IEF Says Carbon Credits Need More Supply and Integrity to Meet Global Demand

Carbon credits could make a significant contribution to achieving net zero by 2050, but only if participants address issues over limited supply and integrity, says Joseph McMonigle the Secretary General of the International Energy Forum (IEF).

Speaking at the S&P Global Carbon Markets Conference in Barcelona, McMonigle said in a keynote address that trade in voluntary carbon credits could grow 100-fold by 2050 if teething problems can be addressed.

A carbon credit is a permit that allows a country or organization to produce a certain amount of carbon emissions and which can be traded if the full allowance is not used.

They come from four categories: avoided nature loss including deforestation; nature-based sequestration, such as reforestation; avoidance or reduction of emissions such as methane from landfills; and technology-based removal of carbon dioxide from the atmosphere like carbon capture, utilization and storage.

According to the World Bank, global carbon credit revenue grew 60 percent to US$84 billion in 2021, and management consultant McKinsey in a 2021 report estimated demand in 2030 could be in the range of 8 to 12 gigatons of CO2 per year of carbon credits.

The Taskforce on Scaling Voluntary Carbon Markets estimates that demand for carbon credits could increase by a factor of 15 or more by 2030 and by a factor of up to 100 by 2050.

“There is a huge opportunity for voluntary carbon markets, which can only be realised with concerted international efforts. Overall, the market is characterized by low liquidity, scarce financing, inadequate risk-management services, and limited data availability. Building trust in the market is vital to achieving these goals so we must work harder to improve transparency, standardisation and stability,” McMonigle said.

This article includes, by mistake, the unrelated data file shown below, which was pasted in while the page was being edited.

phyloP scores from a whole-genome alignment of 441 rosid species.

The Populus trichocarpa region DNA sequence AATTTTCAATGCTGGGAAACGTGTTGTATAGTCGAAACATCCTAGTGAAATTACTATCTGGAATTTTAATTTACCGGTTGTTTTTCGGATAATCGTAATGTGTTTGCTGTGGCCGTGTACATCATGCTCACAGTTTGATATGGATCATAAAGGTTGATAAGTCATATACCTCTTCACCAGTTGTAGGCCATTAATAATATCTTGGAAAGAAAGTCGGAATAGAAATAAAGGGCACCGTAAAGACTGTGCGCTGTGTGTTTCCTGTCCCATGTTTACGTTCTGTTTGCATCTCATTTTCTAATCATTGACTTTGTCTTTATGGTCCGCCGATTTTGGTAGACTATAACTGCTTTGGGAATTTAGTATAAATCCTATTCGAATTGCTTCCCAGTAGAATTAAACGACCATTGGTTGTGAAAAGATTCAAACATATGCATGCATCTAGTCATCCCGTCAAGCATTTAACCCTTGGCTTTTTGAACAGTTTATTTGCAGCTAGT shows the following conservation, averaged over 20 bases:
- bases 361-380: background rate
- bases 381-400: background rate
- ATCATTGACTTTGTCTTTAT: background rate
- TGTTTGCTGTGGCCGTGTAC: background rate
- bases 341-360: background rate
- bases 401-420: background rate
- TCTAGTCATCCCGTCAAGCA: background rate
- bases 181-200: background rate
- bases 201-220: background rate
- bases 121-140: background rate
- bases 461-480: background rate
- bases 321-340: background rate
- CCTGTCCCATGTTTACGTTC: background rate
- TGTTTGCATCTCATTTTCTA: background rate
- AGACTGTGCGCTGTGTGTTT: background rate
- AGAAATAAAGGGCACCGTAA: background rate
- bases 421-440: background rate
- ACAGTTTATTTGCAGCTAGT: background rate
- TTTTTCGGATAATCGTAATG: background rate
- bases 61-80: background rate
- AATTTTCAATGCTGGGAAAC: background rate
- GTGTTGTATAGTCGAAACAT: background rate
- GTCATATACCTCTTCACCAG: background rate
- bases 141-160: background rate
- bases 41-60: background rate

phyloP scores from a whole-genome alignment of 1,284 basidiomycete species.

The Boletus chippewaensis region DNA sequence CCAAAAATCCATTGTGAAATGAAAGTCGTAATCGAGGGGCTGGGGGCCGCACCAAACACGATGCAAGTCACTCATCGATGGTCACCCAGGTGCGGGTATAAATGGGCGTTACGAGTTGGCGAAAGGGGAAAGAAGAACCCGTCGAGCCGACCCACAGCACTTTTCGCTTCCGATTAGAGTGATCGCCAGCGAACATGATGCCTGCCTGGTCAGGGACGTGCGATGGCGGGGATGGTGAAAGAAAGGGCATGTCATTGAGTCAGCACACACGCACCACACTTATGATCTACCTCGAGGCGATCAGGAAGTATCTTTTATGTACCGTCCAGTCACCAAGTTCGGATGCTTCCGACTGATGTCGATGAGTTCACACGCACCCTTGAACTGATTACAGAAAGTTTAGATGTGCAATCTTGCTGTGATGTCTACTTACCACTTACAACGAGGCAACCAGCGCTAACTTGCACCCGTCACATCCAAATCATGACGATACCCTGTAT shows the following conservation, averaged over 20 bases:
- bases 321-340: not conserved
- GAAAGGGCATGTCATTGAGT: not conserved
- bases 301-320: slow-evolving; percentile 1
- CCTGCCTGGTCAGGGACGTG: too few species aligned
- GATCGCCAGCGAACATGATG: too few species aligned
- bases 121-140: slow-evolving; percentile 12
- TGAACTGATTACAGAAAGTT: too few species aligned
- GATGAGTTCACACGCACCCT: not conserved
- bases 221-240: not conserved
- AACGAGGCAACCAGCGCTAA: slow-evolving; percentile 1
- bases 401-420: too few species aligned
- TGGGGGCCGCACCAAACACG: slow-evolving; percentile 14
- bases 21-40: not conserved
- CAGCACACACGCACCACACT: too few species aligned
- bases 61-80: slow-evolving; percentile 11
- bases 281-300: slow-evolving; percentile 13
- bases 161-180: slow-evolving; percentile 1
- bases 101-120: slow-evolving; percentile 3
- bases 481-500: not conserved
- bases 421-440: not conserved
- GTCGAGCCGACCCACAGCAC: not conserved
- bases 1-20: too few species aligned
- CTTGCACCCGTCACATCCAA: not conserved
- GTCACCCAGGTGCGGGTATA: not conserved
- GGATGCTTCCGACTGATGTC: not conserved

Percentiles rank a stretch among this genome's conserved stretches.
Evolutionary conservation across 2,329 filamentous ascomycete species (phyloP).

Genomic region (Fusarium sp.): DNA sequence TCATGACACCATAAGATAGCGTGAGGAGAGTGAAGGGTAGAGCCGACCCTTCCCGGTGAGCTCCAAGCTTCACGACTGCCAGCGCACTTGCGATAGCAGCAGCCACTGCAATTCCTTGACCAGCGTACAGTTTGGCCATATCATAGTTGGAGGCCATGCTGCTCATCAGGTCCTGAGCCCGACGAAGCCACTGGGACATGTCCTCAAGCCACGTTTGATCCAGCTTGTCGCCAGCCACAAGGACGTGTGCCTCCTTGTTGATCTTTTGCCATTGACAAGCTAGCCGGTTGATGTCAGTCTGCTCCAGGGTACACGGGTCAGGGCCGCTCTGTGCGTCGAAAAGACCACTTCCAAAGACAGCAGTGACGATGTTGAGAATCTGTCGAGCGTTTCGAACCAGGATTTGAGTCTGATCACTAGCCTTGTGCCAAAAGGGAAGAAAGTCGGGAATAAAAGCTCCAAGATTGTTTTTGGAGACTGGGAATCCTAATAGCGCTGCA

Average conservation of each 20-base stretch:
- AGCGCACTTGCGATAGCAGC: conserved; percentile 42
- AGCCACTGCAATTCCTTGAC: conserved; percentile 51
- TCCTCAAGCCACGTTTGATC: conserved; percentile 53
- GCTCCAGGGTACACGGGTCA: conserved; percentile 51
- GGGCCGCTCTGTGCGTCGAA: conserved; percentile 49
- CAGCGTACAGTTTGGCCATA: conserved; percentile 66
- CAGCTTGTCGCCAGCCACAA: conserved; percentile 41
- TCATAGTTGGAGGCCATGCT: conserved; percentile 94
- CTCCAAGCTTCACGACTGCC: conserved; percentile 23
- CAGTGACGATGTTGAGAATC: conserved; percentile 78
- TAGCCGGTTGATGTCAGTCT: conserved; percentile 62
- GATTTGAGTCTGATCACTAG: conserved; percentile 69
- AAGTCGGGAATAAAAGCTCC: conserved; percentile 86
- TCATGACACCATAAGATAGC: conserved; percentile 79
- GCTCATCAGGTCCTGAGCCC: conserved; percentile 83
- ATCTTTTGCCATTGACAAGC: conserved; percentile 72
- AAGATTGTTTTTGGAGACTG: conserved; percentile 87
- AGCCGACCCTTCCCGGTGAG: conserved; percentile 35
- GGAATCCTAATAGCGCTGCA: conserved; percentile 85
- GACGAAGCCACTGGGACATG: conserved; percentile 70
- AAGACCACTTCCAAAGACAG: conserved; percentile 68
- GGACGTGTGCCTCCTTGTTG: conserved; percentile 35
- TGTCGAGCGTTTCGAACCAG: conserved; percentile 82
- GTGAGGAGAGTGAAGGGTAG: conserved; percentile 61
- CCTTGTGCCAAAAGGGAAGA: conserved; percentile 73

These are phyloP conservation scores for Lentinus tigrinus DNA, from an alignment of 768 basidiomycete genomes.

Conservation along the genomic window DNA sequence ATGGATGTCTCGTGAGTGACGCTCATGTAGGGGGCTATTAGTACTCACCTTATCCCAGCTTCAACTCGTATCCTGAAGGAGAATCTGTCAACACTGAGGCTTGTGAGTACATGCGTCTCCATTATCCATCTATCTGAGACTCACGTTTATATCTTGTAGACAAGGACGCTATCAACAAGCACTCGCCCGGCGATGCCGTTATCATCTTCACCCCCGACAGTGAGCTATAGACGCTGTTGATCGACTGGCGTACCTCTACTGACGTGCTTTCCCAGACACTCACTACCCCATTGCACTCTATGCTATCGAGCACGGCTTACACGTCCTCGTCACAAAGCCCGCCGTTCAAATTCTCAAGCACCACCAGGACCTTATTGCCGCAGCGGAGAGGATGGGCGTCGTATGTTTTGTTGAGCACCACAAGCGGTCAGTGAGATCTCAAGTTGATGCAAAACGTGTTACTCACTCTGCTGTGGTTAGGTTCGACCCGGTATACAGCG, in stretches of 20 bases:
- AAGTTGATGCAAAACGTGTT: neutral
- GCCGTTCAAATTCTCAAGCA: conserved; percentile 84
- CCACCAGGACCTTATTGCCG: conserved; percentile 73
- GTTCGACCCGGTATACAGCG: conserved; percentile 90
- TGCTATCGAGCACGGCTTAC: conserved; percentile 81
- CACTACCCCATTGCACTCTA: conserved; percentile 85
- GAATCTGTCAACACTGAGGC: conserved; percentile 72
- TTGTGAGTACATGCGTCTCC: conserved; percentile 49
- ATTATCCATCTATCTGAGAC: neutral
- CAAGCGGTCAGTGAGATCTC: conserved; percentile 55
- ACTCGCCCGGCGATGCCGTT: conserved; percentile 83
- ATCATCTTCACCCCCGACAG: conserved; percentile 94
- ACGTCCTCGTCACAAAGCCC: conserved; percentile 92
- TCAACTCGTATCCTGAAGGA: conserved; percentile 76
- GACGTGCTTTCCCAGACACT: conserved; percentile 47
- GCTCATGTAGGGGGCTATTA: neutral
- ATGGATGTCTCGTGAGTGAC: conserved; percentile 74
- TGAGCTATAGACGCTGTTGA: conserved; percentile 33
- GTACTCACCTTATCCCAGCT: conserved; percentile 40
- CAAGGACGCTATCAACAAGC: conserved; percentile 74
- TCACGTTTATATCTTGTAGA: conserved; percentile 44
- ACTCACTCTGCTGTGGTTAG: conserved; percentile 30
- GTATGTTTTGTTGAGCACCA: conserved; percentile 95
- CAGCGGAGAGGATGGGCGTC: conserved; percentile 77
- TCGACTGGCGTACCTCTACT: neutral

“It is critical that purchasing a carbon credit can be trusted to bring a real reduction in CO2 emissions, the market today lacks transparency and there is a lack of data on how money is spent. The world will need a voluntary carbon market that is large, transparent, verifiable, and environmentally robust,” he added.

Demand Outpacing Supply

In 2016, the European Commission found that 85 percent of projects it examined were unlikely to achieve their stated reduction claims. Similar conclusions were found in a 2019 ProPublica investigation and a 2021 study on forest preservation in California.

Another issue according to McMonigle is the supply and sources of credits, which he said would have to ramp up at an unprecedented rate and pointed out that most of the potential supply of avoided nature loss and of nature-based sequestration is concentrated in a small number of countries.

Policymakers need the carbon markets to work better because they are increasingly relying on them to deliver a portion of their promised reductions in greenhouse gas emissions in their nationally determined contributions (NDCs) under the Paris agreement.

And companies are seeking higher volumes of carbon credits because their regulators and shareholders are demanding rapid and measurable progress towards net zero goals beyond what they can deliver internally.

Governments are also looking at how carbon credits can be used to promote clean energy technologies in the developing world, McMonigle said.

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